In the last few weeks, the Honorable Alden McLaughlin, announced that additional funding for the construction of the proposed cruise berthing facility had been secured, with Disney Cruise Lines agreeing to invest in the development.
Disney now joins Royal Caribbean (owners of the world’s largest cruise ships) and Carnival (the world’s largest cruise line company), which have already inked agreements with the Cayman Islands Government (CIG).
But what are these agreements? In return for their investment, the three cruise companies have secured the exclusive use of the berths on set days. Essentially, their upfront funding of the port construction means they can dock for the next 25 years with certainty.
This is fantastic news for the people of the Cayman Islands. The financing model means that we can guarantee that the Grand Cayman will continue to be one of the most-visited destinations for cruise passengers in the Caribbean, securing the jobs of thousands of Caymanians and protecting the enormous revenue generated by these visitors.
The finance deal – transferring risk and protecting the public purse
This government has always been clear that it will not use using taxpayer’s money to finance the construction of the port upfront. Not only is government spending constrained by the terms of the agreed Framework for Fiscal Responsibility, but the intention was always to transfer the risks associated with this kind of infrastructure project onto others.
It is for this reason that the government opted for a funding arrangement based on what is known as the ‘Design, Build, Finance, Maintain’ (DBFM) model.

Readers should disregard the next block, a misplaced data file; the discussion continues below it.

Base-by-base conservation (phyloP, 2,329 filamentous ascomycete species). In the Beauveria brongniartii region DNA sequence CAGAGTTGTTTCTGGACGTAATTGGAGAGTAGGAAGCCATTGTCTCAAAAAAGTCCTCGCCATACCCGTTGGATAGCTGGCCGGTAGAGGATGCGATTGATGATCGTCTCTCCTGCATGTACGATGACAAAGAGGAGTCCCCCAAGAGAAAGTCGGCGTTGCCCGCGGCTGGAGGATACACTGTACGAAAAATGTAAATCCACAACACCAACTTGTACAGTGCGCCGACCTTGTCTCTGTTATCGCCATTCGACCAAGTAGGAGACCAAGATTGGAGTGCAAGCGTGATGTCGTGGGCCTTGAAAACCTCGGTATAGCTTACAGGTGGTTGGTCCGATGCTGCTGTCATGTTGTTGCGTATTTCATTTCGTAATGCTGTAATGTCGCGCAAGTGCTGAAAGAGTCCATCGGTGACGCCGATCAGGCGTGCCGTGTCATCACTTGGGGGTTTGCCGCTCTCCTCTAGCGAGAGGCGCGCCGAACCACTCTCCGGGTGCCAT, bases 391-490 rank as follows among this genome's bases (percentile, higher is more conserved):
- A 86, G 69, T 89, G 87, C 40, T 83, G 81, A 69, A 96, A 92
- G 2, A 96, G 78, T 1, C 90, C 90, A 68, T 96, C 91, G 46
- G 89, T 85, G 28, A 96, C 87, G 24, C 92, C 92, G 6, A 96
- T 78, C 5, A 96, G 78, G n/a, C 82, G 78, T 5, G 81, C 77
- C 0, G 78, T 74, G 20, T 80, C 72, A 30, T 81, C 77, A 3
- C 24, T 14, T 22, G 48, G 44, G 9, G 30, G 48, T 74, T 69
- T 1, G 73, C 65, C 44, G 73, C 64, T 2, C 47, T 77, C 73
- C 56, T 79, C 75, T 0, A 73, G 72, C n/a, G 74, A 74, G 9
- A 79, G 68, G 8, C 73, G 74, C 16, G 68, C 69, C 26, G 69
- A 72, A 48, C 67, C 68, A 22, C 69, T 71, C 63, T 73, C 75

Under this model the successful bidder finances the design and construction of the piers and retain responsibility for the maintenance and operating costs for the next 25 years.
The company that constructs the port will be paid back via the cruise companies which have paid to secure their access to the berths.
In turn, the cruise company will get their money back via the passenger fees. Passenger fees will continue to be levied in the future. At present, some of that fee is used to pay the tender companies but in future that money will go back to the cruise companies. Since the cruise companies include the passenger fees in the price of each passengers ticket, essentially, cruise passengers will be paying for the construction of the port over a 25 year period.
No loans, no bonds, no debts.
The port will continue to be operated and managed by the Port Authority and throughout the entire period the government will retain ownership of the piers. The people will not be losing control of the port.
This model also allows the government to transfer the two key risks associated with this infrastructure project: the design and construction risks would be transferred to the construction contractor meaning that they would be responsible for any overspend were it to happen; and the risk that the construction does not yield a return is passed onto the cruise companies which must send their cruise ships to Grand Cayman in order to recoup their investment.
The cruise companies therefore ‘have skin in the game’: if they want to get their money back they have to call on and bring their passengers to the Cayman Islands!
A unique deal
The deal that the cruise companies have signed up to is not just fantastic for all those who rely on cruise tourism, it is also unique. The government has always been clear that the proposed berthing facility must benefit Caymanians and their businesses and therefore CIG has insisted from the outset that the project would not include any upland development. This is a first – nowhere else have the cruise companies agreed to finance a berthing facility that does not include upland development.
This means that we get the best of both worlds: not only do we gain a modern berthing facility that allows us to keep pace with our competitors, but Caymanian businesses which profit from cruise can continue to reap maximum rewards as passengers seamlessly walk off ships into downtown George Town to shop, eat and spend their money.
This is an incredible deal for the Cayman Islands and we urge you all to show your support and get behind the port.
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